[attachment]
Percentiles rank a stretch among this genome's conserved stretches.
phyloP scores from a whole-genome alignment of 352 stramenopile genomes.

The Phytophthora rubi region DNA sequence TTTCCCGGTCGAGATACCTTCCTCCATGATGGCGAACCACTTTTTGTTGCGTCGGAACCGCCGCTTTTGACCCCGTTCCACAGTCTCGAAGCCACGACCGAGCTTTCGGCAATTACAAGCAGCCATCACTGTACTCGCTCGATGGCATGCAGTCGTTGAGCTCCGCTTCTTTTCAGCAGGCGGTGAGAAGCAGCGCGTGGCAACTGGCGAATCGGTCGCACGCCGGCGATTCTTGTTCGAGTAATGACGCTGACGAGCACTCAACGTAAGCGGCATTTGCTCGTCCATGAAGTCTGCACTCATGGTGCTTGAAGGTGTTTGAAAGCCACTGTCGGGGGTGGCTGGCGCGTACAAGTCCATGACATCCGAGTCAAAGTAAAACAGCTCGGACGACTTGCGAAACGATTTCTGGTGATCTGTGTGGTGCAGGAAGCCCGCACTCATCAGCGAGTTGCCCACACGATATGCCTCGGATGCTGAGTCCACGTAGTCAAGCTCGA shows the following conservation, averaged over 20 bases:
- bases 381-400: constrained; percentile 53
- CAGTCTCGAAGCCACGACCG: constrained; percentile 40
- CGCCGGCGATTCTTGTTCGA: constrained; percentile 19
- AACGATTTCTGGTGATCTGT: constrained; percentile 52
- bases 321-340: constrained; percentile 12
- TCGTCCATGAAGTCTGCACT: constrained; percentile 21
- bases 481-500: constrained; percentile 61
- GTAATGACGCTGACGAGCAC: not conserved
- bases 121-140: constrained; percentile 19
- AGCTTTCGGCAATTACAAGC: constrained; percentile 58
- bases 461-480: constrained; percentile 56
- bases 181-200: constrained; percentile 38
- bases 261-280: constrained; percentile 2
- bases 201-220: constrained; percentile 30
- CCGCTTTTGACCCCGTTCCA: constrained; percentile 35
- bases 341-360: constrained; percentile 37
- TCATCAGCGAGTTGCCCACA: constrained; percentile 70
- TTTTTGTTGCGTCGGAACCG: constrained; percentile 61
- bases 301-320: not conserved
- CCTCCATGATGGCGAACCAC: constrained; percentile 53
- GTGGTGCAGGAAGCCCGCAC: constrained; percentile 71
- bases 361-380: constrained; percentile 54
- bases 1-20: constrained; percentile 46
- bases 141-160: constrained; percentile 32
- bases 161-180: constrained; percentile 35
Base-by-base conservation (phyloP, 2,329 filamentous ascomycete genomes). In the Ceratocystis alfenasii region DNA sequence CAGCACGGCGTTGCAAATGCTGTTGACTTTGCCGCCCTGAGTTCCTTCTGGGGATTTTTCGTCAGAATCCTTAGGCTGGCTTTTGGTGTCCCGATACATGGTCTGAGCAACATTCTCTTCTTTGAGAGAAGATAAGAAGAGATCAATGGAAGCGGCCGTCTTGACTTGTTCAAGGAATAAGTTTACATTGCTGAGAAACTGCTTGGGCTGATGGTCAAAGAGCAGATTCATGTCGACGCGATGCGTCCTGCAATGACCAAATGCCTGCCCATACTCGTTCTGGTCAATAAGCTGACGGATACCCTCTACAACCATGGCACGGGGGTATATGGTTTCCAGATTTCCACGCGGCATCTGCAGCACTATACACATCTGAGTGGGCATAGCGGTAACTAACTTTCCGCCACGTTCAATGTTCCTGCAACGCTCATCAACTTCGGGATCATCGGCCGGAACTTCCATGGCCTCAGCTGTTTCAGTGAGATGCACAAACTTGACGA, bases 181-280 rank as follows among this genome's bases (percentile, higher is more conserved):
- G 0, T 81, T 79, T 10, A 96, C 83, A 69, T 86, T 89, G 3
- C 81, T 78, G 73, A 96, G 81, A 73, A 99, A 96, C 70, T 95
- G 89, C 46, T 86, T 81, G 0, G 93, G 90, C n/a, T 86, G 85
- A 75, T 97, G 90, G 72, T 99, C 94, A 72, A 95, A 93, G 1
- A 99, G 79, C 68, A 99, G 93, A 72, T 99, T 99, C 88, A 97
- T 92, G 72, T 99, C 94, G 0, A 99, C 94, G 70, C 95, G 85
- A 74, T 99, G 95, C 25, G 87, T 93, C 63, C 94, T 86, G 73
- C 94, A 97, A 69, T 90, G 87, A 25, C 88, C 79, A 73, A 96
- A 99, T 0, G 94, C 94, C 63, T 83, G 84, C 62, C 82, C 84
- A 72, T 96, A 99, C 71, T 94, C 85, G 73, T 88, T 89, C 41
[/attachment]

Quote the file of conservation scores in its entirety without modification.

Percentiles rank a stretch among this genome's conserved stretches.
phyloP scores from a whole-genome alignment of 352 stramenopile genomes.

The Phytophthora rubi region DNA sequence TTTCCCGGTCGAGATACCTTCCTCCATGATGGCGAACCACTTTTTGTTGCGTCGGAACCGCCGCTTTTGACCCCGTTCCACAGTCTCGAAGCCACGACCGAGCTTTCGGCAATTACAAGCAGCCATCACTGTACTCGCTCGATGGCATGCAGTCGTTGAGCTCCGCTTCTTTTCAGCAGGCGGTGAGAAGCAGCGCGTGGCAACTGGCGAATCGGTCGCACGCCGGCGATTCTTGTTCGAGTAATGACGCTGACGAGCACTCAACGTAAGCGGCATTTGCTCGTCCATGAAGTCTGCACTCATGGTGCTTGAAGGTGTTTGAAAGCCACTGTCGGGGGTGGCTGGCGCGTACAAGTCCATGACATCCGAGTCAAAGTAAAACAGCTCGGACGACTTGCGAAACGATTTCTGGTGATCTGTGTGGTGCAGGAAGCCCGCACTCATCAGCGAGTTGCCCACACGATATGCCTCGGATGCTGAGTCCACGTAGTCAAGCTCGA shows the following conservation, averaged over 20 bases:
- bases 381-400: constrained; percentile 53
- CAGTCTCGAAGCCACGACCG: constrained; percentile 40
- CGCCGGCGATTCTTGTTCGA: constrained; percentile 19
- AACGATTTCTGGTGATCTGT: constrained; percentile 52
- bases 321-340: constrained; percentile 12
- TCGTCCATGAAGTCTGCACT: constrained; percentile 21
- bases 481-500: constrained; percentile 61
- GTAATGACGCTGACGAGCAC: not conserved
- bases 121-140: constrained; percentile 19
- AGCTTTCGGCAATTACAAGC: constrained; percentile 58
- bases 461-480: constrained; percentile 56
- bases 181-200: constrained; percentile 38
- bases 261-280: constrained; percentile 2
- bases 201-220: constrained; percentile 30
- CCGCTTTTGACCCCGTTCCA: constrained; percentile 35
- bases 341-360: constrained; percentile 37
- TCATCAGCGAGTTGCCCACA: constrained; percentile 70
- TTTTTGTTGCGTCGGAACCG: constrained; percentile 61
- bases 301-320: not conserved
- CCTCCATGATGGCGAACCAC: constrained; percentile 53
- GTGGTGCAGGAAGCCCGCAC: constrained; percentile 71
- bases 361-380: constrained; percentile 54
- bases 1-20: constrained; percentile 46
- bases 141-160: constrained; percentile 32
- bases 161-180: constrained; percentile 35
Base-by-base conservation (phyloP, 2,329 filamentous ascomycete genomes). In the Ceratocystis alfenasii region DNA sequence CAGCACGGCGTTGCAAATGCTGTTGACTTTGCCGCCCTGAGTTCCTTCTGGGGATTTTTCGTCAGAATCCTTAGGCTGGCTTTTGGTGTCCCGATACATGGTCTGAGCAACATTCTCTTCTTTGAGAGAAGATAAGAAGAGATCAATGGAAGCGGCCGTCTTGACTTGTTCAAGGAATAAGTTTACATTGCTGAGAAACTGCTTGGGCTGATGGTCAAAGAGCAGATTCATGTCGACGCGATGCGTCCTGCAATGACCAAATGCCTGCCCATACTCGTTCTGGTCAATAAGCTGACGGATACCCTCTACAACCATGGCACGGGGGTATATGGTTTCCAGATTTCCACGCGGCATCTGCAGCACTATACACATCTGAGTGGGCATAGCGGTAACTAACTTTCCGCCACGTTCAATGTTCCTGCAACGCTCATCAACTTCGGGATCATCGGCCGGAACTTCCATGGCCTCAGCTGTTTCAGTGAGATGCACAAACTTGACGA, bases 181-280 rank as follows among this genome's bases (percentile, higher is more conserved):
- G 0, T 81, T 79, T 10, A 96, C 83, A 69, T 86, T 89, G 3
- C 81, T 78, G 73, A 96, G 81, A 73, A 99, A 96, C 70, T 95
- G 89, C 46, T 86, T 81, G 0, G 93, G 90, C n/a, T 86, G 85
- A 75, T 97, G 90, G 72, T 99, C 94, A 72, A 95, A 93, G 1
- A 99, G 79, C 68, A 99, G 93, A 72, T 99, T 99, C 88, A 97
- T 92, G 72, T 99, C 94, G 0, A 99, C 94, G 70, C 95, G 85
- A 74, T 99, G 95, C 25, G 87, T 93, C 63, C 94, T 86, G 73
- C 94, A 97, A 69, T 90, G 87, A 25, C 88, C 79, A 73, A 96
- A 99, T 0, G 94, C 94, C 63, T 83, G 84, C 62, C 82, C 84
- A 72, T 96, A 99, C 71, T 94, C 85, G 73, T 88, T 89, C 41